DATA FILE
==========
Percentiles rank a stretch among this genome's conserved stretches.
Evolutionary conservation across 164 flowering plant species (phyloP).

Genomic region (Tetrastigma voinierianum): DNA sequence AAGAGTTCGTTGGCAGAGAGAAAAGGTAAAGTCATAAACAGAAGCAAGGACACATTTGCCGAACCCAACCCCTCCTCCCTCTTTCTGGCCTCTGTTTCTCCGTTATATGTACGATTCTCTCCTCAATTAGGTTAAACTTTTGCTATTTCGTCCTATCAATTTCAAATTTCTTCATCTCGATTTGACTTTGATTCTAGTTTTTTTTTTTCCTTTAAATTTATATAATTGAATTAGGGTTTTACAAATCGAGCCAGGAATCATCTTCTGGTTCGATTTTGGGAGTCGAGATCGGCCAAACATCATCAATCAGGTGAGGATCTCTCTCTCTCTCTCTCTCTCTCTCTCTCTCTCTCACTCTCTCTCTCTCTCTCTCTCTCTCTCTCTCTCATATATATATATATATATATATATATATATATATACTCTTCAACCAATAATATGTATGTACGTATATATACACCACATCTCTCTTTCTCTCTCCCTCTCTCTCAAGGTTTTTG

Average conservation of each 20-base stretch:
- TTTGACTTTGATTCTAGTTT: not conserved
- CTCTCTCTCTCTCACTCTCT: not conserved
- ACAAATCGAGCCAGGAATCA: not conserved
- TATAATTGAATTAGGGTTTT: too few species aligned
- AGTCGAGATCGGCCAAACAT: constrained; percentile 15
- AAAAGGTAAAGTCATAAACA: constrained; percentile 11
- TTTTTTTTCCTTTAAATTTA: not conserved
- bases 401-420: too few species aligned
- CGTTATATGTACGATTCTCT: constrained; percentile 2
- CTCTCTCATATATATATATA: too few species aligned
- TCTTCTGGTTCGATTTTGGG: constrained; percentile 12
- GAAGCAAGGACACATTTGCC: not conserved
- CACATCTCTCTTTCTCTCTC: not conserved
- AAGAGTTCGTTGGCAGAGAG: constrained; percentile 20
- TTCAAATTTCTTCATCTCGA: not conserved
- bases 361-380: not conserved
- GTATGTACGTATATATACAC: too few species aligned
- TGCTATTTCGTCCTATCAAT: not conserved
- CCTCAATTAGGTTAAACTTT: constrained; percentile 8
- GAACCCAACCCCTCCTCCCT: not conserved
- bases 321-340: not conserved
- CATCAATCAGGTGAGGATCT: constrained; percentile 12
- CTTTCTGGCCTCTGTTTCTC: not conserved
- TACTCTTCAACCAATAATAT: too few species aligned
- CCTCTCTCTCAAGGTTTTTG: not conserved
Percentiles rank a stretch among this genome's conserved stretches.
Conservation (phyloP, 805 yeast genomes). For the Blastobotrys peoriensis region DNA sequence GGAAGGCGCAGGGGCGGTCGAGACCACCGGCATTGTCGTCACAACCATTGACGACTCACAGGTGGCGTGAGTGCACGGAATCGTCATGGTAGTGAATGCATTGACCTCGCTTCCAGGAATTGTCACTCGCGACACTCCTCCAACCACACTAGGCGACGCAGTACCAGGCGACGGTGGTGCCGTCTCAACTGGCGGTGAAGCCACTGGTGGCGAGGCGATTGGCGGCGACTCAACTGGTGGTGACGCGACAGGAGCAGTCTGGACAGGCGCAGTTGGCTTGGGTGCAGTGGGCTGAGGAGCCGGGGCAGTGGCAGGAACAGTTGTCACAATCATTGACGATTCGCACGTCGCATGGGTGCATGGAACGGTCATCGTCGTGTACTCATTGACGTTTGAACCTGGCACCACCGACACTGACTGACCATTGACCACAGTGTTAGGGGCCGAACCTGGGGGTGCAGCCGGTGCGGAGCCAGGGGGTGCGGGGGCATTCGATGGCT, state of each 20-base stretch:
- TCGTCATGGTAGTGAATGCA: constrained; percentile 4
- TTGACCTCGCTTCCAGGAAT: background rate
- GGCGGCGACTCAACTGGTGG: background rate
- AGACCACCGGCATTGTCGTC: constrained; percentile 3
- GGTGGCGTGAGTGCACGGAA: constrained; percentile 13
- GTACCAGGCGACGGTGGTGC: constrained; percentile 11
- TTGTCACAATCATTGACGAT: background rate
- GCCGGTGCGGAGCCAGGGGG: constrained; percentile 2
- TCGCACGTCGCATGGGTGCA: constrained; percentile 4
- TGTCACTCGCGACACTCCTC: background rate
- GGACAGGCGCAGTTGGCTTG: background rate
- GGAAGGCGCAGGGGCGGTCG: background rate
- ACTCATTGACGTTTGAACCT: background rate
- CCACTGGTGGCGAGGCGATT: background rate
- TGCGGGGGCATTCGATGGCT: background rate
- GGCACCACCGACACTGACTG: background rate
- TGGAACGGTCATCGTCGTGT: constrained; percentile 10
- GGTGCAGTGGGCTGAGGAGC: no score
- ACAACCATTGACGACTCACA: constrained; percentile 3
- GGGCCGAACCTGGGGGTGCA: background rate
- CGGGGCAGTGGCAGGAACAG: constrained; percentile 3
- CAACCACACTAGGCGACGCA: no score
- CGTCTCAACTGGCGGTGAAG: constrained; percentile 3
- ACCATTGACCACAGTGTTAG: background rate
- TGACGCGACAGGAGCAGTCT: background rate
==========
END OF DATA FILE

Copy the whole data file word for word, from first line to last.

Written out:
Percentiles rank a stretch among this genome's conserved stretches.
Evolutionary conservation across 164 flowering plant species (phyloP).

Genomic region (Tetrastigma voinierianum): DNA sequence AAGAGTTCGTTGGCAGAGAGAAAAGGTAAAGTCATAAACAGAAGCAAGGACACATTTGCCGAACCCAACCCCTCCTCCCTCTTTCTGGCCTCTGTTTCTCCGTTATATGTACGATTCTCTCCTCAATTAGGTTAAACTTTTGCTATTTCGTCCTATCAATTTCAAATTTCTTCATCTCGATTTGACTTTGATTCTAGTTTTTTTTTTTCCTTTAAATTTATATAATTGAATTAGGGTTTTACAAATCGAGCCAGGAATCATCTTCTGGTTCGATTTTGGGAGTCGAGATCGGCCAAACATCATCAATCAGGTGAGGATCTCTCTCTCTCTCTCTCTCTCTCTCTCTCTCTCTCACTCTCTCTCTCTCTCTCTCTCTCTCTCTCTCTCATATATATATATATATATATATATATATATATATACTCTTCAACCAATAATATGTATGTACGTATATATACACCACATCTCTCTTTCTCTCTCCCTCTCTCTCAAGGTTTTTG

Average conservation of each 20-base stretch:
- TTTGACTTTGATTCTAGTTT: not conserved
- CTCTCTCTCTCTCACTCTCT: not conserved
- ACAAATCGAGCCAGGAATCA: not conserved
- TATAATTGAATTAGGGTTTT: too few species aligned
- AGTCGAGATCGGCCAAACAT: constrained; percentile 15
- AAAAGGTAAAGTCATAAACA: constrained; percentile 11
- TTTTTTTTCCTTTAAATTTA: not conserved
- bases 401-420: too few species aligned
- CGTTATATGTACGATTCTCT: constrained; percentile 2
- CTCTCTCATATATATATATA: too few species aligned
- TCTTCTGGTTCGATTTTGGG: constrained; percentile 12
- GAAGCAAGGACACATTTGCC: not conserved
- CACATCTCTCTTTCTCTCTC: not conserved
- AAGAGTTCGTTGGCAGAGAG: constrained; percentile 20
- TTCAAATTTCTTCATCTCGA: not conserved
- bases 361-380: not conserved
- GTATGTACGTATATATACAC: too few species aligned
- TGCTATTTCGTCCTATCAAT: not conserved
- CCTCAATTAGGTTAAACTTT: constrained; percentile 8
- GAACCCAACCCCTCCTCCCT: not conserved
- bases 321-340: not conserved
- CATCAATCAGGTGAGGATCT: constrained; percentile 12
- CTTTCTGGCCTCTGTTTCTC: not conserved
- TACTCTTCAACCAATAATAT: too few species aligned
- CCTCTCTCTCAAGGTTTTTG: not conserved
Percentiles rank a stretch among this genome's conserved stretches.
Conservation (phyloP, 805 yeast genomes). For the Blastobotrys peoriensis region DNA sequence GGAAGGCGCAGGGGCGGTCGAGACCACCGGCATTGTCGTCACAACCATTGACGACTCACAGGTGGCGTGAGTGCACGGAATCGTCATGGTAGTGAATGCATTGACCTCGCTTCCAGGAATTGTCACTCGCGACACTCCTCCAACCACACTAGGCGACGCAGTACCAGGCGACGGTGGTGCCGTCTCAACTGGCGGTGAAGCCACTGGTGGCGAGGCGATTGGCGGCGACTCAACTGGTGGTGACGCGACAGGAGCAGTCTGGACAGGCGCAGTTGGCTTGGGTGCAGTGGGCTGAGGAGCCGGGGCAGTGGCAGGAACAGTTGTCACAATCATTGACGATTCGCACGTCGCATGGGTGCATGGAACGGTCATCGTCGTGTACTCATTGACGTTTGAACCTGGCACCACCGACACTGACTGACCATTGACCACAGTGTTAGGGGCCGAACCTGGGGGTGCAGCCGGTGCGGAGCCAGGGGGTGCGGGGGCATTCGATGGCT, state of each 20-base stretch:
- TCGTCATGGTAGTGAATGCA: constrained; percentile 4
- TTGACCTCGCTTCCAGGAAT: background rate
- GGCGGCGACTCAACTGGTGG: background rate
- AGACCACCGGCATTGTCGTC: constrained; percentile 3
- GGTGGCGTGAGTGCACGGAA: constrained; percentile 13
- GTACCAGGCGACGGTGGTGC: constrained; percentile 11
- TTGTCACAATCATTGACGAT: background rate
- GCCGGTGCGGAGCCAGGGGG: constrained; percentile 2
- TCGCACGTCGCATGGGTGCA: constrained; percentile 4
- TGTCACTCGCGACACTCCTC: background rate
- GGACAGGCGCAGTTGGCTTG: background rate
- GGAAGGCGCAGGGGCGGTCG: background rate
- ACTCATTGACGTTTGAACCT: background rate
- CCACTGGTGGCGAGGCGATT: background rate
- TGCGGGGGCATTCGATGGCT: background rate
- GGCACCACCGACACTGACTG: background rate
- TGGAACGGTCATCGTCGTGT: constrained; percentile 10
- GGTGCAGTGGGCTGAGGAGC: no score
- ACAACCATTGACGACTCACA: constrained; percentile 3
- GGGCCGAACCTGGGGGTGCA: background rate
- CGGGGCAGTGGCAGGAACAG: constrained; percentile 3
- CAACCACACTAGGCGACGCA: no score
- CGTCTCAACTGGCGGTGAAG: constrained; percentile 3
- ACCATTGACCACAGTGTTAG: background rate
- TGACGCGACAGGAGCAGTCT: background rate